NationTalk: NITAKINAN, QC – The Anishinabeg Chiefs and Councils of Lac Simon and Abitibiwinni wish to announce that they will be attending (virtually) the Annual General Meeting of Shareholders of Sayona Mining Limited “Sayona” (ASX: SYA) (OTCQB: SYAXF) taking place in Australia at 10:00am on November 30th (Brisbane time) in order to remind shareholders and potential investors in Sayona’s combined “North American Lithium-Authier” megaproject in Quebec that no mining or refining project is possible in Canada without obtaining a social license from Indigenous People (First Nations).
Chief Lucien Wabanonik of the Lac Simon First Nation and Chief Chantal Kistabish of the Abitibiwinni First Nation are therefore making an unequivocal appeal to Sayona’s Board of Directors and its shareholders, as well as to the Quebec government, to sincerely commit to equitably sharing the economic benefits of the mining and refining of lithium extracted from the unceded ancestral territories of the two First Nations.
Sayona must equitably share with the First Nations the economic benefits of mineral resources, including with respect to the refining of such resources.
After almost two years at the negotiating table, despite Sayona’s repeated public statements that it wishes to establish a partnership, Sayona continues to refuse to offer an equitable share of the economic benefits that will be generated from Sayona’s planned refinement of lithium extracted from the Lac Simon and Abitibiwinni territories (to produce either lithium carbonate or hydroxide for electric batteries).
However, Sayona’s senior management in Canada is well aware that under Canadian law, the United Nations Declaration on the Rights of Indigenous Peoples and the principles of economic reconciliation, a partnership with First Nations is essential for any mining project planned on their ancestral territories. Despite this, and despite the fact that the First Nations are the true owners of the resources present on their territories, Lac Simon and Abitibiwinni are faced with a lack of consideration from Sayona and the Quebec government, who refuse to treat them as real partners.
Given Sayona’s bad faith at the negotiating table and the Quebec government’s lack of openness, the Chiefs of the two First Nations have a message for the mining company’s shareholders and potential investors: there will be no social license from our First Nations. This means that we will not give our consent to Sayona’s combined North American Lithium-Authier megaproject and that we will oppose all current and future activities by Sayona on our territories.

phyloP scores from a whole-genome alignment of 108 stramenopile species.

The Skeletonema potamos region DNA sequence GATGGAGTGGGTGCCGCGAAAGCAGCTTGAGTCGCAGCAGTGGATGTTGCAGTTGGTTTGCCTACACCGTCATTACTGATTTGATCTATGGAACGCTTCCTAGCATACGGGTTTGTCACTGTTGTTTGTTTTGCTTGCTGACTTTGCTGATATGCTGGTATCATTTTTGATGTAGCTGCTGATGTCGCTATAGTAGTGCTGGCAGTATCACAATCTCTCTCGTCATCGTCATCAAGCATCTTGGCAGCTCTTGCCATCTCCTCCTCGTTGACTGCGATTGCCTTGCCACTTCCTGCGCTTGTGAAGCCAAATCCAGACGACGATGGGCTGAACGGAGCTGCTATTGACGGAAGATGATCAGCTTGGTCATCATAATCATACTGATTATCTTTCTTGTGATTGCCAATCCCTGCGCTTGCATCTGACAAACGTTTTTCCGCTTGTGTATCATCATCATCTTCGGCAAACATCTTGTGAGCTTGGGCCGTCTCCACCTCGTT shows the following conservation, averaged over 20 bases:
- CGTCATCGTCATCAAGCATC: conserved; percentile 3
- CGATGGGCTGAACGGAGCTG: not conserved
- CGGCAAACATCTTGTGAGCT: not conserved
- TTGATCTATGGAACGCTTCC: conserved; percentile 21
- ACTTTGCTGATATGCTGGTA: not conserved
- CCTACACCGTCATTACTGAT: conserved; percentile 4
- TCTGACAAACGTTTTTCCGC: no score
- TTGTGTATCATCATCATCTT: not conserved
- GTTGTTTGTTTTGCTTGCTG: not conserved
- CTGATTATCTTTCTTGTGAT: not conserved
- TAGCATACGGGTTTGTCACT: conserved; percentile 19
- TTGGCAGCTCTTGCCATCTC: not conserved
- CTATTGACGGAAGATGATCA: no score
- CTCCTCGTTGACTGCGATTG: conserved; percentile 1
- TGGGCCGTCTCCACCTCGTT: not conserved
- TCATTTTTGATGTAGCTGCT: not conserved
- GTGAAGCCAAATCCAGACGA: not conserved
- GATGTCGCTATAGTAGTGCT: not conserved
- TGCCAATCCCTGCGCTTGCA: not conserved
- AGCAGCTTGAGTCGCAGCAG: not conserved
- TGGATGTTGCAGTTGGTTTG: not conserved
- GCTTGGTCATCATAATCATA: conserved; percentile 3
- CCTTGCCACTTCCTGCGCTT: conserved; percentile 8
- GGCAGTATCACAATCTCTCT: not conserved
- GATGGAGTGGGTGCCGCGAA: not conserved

For more than a century, the mineral wealth of the Anishinabeg ancestral territories has been explored and exploited by the mining industry without consent and without fair compensation. We will not allow this new generation of mines to repeat the mistakes of the past, and we refuse to be ignored by industry and governments. Mining development today must be carried out in partnership with Indigenous Peoples, while ensuring the protection and sustainability of lands, culture and traditions for future generations.
About the Abitibiwinni First Nation
The Abitibiwinni First Nation is governed by a Council made up of a Chief, a Vice-Chief and three Councillors elected by custom. The Abitibiwinni First Nation has Aboriginal rights recognized and confirmed by section 35 of the Constitution Act, 1982 over their traditional territory. Their community of Pikogan is located approximately three kilometres from Amos, on the west bank of the Harricana River, in the province of Quebec, Canada.
About the Lac Simon Anishnabe Nation
The Lac Simon Anishnabe Nation is governed by a Council made up of a Chief, a Vice-Chief and three Councillors who are elected according to custom. The Lac Simon Anishnabe First Nation has Aboriginal rights recognized and affirmed by section 35 of the Constitution Act, 1982 over their traditional territory. Their community of Lac Simon is located 32 km south-east of the town of Val-d’Or in the province of Quebec, Canada.
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